Tableau Tip: Embedding a dynamically updating image from Tableau Server into PowerPoint (Windows only)
A common question I get, and I’m sure you do too, is “How can I get my Tableau Dashboard into a PowerPoint presentation?” This question has a couple of solutions.
- If you want a “live” Tableau dashboard in PowerPoint, see this blog post.
- If you want to embed the “latest snapshot” of a dashboard, i.e., an image that updates automatically, then continue reading.
The URL to your dashboard will have a link similar to this: http://public.tableausoftware.com/views/ArsenalPerformance/TheDominanceofRVP
All you have to do to get an image of the dashboard is to add “.png” to the end of the URL. My URL now looks like: http://public.tableausoftware.com/views/ArsenalPerformance/TheDominanceofRVP.png and here’s the resulting image.
This is a nice static snapshot, but your user, let’s see she’s a saleswoman, wants this in PowerPoint (she doesn’t want to have to go to Tableau Server) and she wants PowerPoint to always reflect the latest data. An example might be a sales report that you published on Tableau Server that refreshes weekly on Sunday night. The saleswoman wants to open PowerPoint every Monday and have it reflect the latest data.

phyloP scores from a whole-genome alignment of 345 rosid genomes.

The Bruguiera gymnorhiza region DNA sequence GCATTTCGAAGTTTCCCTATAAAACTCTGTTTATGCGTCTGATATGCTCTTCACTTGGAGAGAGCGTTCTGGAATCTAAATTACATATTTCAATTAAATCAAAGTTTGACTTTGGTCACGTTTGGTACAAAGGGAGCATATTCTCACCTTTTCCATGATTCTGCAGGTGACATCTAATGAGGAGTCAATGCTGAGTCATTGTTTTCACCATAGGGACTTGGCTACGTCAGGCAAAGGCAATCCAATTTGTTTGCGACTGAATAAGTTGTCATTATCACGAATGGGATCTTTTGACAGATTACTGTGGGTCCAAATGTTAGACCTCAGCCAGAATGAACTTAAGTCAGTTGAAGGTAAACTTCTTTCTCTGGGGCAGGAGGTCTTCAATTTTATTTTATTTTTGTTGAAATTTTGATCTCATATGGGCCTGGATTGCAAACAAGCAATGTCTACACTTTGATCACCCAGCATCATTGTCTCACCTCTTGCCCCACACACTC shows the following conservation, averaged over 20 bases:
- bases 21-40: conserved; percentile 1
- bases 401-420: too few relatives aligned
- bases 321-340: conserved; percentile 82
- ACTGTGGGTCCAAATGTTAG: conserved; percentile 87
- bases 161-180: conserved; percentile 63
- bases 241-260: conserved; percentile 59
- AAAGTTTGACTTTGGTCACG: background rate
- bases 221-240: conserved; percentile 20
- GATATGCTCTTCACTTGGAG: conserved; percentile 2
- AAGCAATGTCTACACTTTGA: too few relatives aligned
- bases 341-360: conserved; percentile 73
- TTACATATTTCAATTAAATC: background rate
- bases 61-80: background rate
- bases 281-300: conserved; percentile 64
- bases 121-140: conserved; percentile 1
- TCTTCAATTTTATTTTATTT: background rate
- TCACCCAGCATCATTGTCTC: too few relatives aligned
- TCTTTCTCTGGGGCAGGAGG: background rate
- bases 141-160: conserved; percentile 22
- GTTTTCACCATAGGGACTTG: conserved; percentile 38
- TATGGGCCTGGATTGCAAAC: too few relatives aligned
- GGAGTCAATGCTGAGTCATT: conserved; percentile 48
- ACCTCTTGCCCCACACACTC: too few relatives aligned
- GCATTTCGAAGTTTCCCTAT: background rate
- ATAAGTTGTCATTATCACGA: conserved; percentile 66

Here’s how you do it (Windows only):
Step 1 – From the PowerPoint ribbon, choose Insert –> Image.
Step 2 – Paste the link to the image in the File name box and click the triangle next to the Open button.
Step 3 – The Open button might gray out for a few seconds while the image is retrieved and you may be prompted to login to Tableau Server. Go ahead and do so.
Step 4 – Choose Insert and Link when the menu appears.
That’s it! You now have an embedded, dynamically updating image from your Tableau Server inside PowerPoint. Of course, you now need to save the PowerPoint file.
When your saleswoman opens the PowerPoint file, she’ll be prompted with a security warning. She needs to choose Enable Content.